Pipeline Granted Clean Water Certification, Environmentalists Dub it ‘Premature’
The Pennsylvania Department of Environmental Protection (PA DEP) granted 401 Clean Water Act certification to the PennEast Pipeline project on Feb. 13, an action criticized by some environmentalists because PA DEP has not fully reviewed the regulations to determine if PennEast is entitled to the certification. The pipeline’s final Environmental Impact Statement has not been released yet.
“It is a total sellout of the community, an abdication of responsibility and a giveaway of the little bit of power the state has over fracked gas pipeline projects and is clearly being done at the direction of, and under the watchful and approving eye, of Gov. Wolf,” said Maya van Rossum, head of the Delaware Riverkeeper Network, in a statement. Gov. Wolf’s office could not be reached for comment.
Pat Kornick, PennEast spokesperson, told NPR’s StateImpact, “The department’s yearlong review and conclusion provides additional assurance that PennEast can protect the environment—specifically water resources. PennEast has reviewed hundreds of route options and made dozens of modifications to the pipeline to minimize impact on the environment.”
SEPTA Dismisses Complaint from 350 Philadelphia, Nicetown Residents
350 Philadelphia and three Nicetown-Tioga residents have filed a lawsuit against SEPTA in response to the transit agency’s failure to provide public notice before approving a contract to build a fracked-gas power plant in Nicetown-Tioga.
SEPTA has rejected the lawsuit, citing “lack of capacity to sue” under Pennsylvania Rule of Civil Procedure 1028(a)(5)—among other objections.
The complaint was filed in December and invokes the Pennsylvania Sunshine Act—which requires that government agencies give public notice before they take a vote—as well as Pennsylvania’s Guaranteed Energy Savings Act, which states that these agencies must also give at least 10 days notice before voting on a contract.
“We believe that SEPTA’s refusal to provide adequate notice before voting on the gas plant is part of a larger pattern,” said Mitch Chanin of 350 Philadelphia.
SEPTA declined to comment for this story, and plaintiffs are reviewing SEPTA’s objection to the lawsuit and will respond with an amended complaint.
Leadership Changes Among Area Nonprofits
Philadelphia Area Cooperative Alliance announced in February that PACA co-founder and board member Jamila Medley is its new executive director. The organization’s former executive director, Peter Frank, will remain with PACA in a part-time role so he can spend more time with his family.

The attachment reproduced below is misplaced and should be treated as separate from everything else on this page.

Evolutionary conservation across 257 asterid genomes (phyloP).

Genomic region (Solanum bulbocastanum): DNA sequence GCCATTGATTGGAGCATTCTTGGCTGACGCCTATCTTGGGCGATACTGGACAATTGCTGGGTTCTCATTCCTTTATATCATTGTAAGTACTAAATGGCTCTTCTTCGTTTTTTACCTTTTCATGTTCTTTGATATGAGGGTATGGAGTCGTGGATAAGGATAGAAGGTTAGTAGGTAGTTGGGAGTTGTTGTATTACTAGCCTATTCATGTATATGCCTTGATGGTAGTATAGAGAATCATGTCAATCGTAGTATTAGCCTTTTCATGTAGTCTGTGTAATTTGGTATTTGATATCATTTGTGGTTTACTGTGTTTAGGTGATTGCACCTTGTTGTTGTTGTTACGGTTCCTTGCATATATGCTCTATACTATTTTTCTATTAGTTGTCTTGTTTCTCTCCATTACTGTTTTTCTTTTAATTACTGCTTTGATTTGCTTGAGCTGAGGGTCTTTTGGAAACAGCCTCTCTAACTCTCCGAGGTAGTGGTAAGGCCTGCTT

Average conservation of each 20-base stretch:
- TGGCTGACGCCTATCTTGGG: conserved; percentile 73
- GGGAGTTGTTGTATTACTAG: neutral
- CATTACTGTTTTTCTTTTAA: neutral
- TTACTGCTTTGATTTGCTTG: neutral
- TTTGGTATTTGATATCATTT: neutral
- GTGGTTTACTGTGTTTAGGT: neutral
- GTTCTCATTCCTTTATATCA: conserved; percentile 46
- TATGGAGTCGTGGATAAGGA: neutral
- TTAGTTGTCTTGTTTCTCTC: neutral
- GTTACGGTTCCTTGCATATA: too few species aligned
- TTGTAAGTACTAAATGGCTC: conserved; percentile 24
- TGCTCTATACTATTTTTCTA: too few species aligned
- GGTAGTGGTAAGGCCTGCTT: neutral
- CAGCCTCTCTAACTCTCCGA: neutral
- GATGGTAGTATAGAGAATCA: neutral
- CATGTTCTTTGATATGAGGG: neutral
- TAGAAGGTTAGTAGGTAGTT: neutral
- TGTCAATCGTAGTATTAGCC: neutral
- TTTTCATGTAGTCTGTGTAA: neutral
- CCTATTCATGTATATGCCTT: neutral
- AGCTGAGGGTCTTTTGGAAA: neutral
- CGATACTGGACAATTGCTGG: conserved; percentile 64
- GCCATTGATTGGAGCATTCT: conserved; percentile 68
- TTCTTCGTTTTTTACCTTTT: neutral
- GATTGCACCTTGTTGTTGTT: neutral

Women’s Way, a nonprofit organization for the advancement of women, girls and gender equality, named Diane Cornman-Levy as its new executive director.
At the William Penn Foundation, long-time program director and Interim Executive Director Shawn McCaney will now officially fill the organization’s top post. He’ll oversee a $112 million annual grantmaking budget focused on increasing high-quality educational opportunities for economically disadvantaged children; protecting the Delaware River watershed; and supporting arts, culture and the development of public spaces.
Mussel Hatchery Opens in Fairmount Park
Fairmount Water Works opened the Mussel Hatchery on Feb. 17, described as “part science lab for breeding mussel babies—part art, film, video, technology and hands-on exhibit.”
Visitors can watch educational animated shorts, take a personality quiz, take part in environmental art projects, explore an interactive digital exhibit and learn how mussels positively impact the environment.
Public Outcry Puts Hold on Law Requiring Permits for Sidewalk Planters
Councilwoman Jannie Blackwell introduced a bill in February that would have, in effect, required a permit from Licenses and Inspections and a sign-off from a council member to place a “bench, planter, fixture or other street furniture” on the sidewalk in front of a home. Blackwell said she’s putting the brakes on the bill due to blowback (urbanist PAC 5th Square collected more than 1,000 signatures in a matter of days, and many Philadelphia news outlets have covered the story), but critics remain wary that Bill No. 170087 could be reintroduced.
Protesters Rally in Response to Trump Admin’s Approval of Dakota Access Pipeline
Protesters gathered Valentine’s Day morning at Thomas Paine Plaza to call for an end to construction of the Dakota Access Pipeline. The Army Corps of Engineers approved the final permit needed to complete the 1,172-mile pipeline—as instructed by the Trump administration—in early February.
Philly #NoDAPL Solidarity was joined by members of the Red Warrior Society and Mothers Against Meth Alliance.
West Philly Community Mourns Loss of Advocate
Winnie Harris, a longtime and beloved civic activist, was shot and killed Feb. 3 in her home in the Powelton section of Philadelphia; no arrests have been made. She was 65.
Harris, the programming director and acting executive director at UC Green, managed biannual street tree plantings, a weekly summer tree pruning club and many other projects. She was also involved with Drexel University alumni, the nonprofit food program Share, and worked with the Pennsylvania Horticultural Society’s Philadelphia Green program and Philadelphia Flower Show.
At Harris’ funeral, it was announced that Holly Street Garden, which Harris built, decorated and maintained on a vacant lot, would be preserved from development. Among many comments from civic leaders honoring Harris’ work—including Mayor Jim Kenney—Councilwoman Blondell Reynolds Brown included a quotation from Maya Angelou’s poem “When Great Trees Fall.”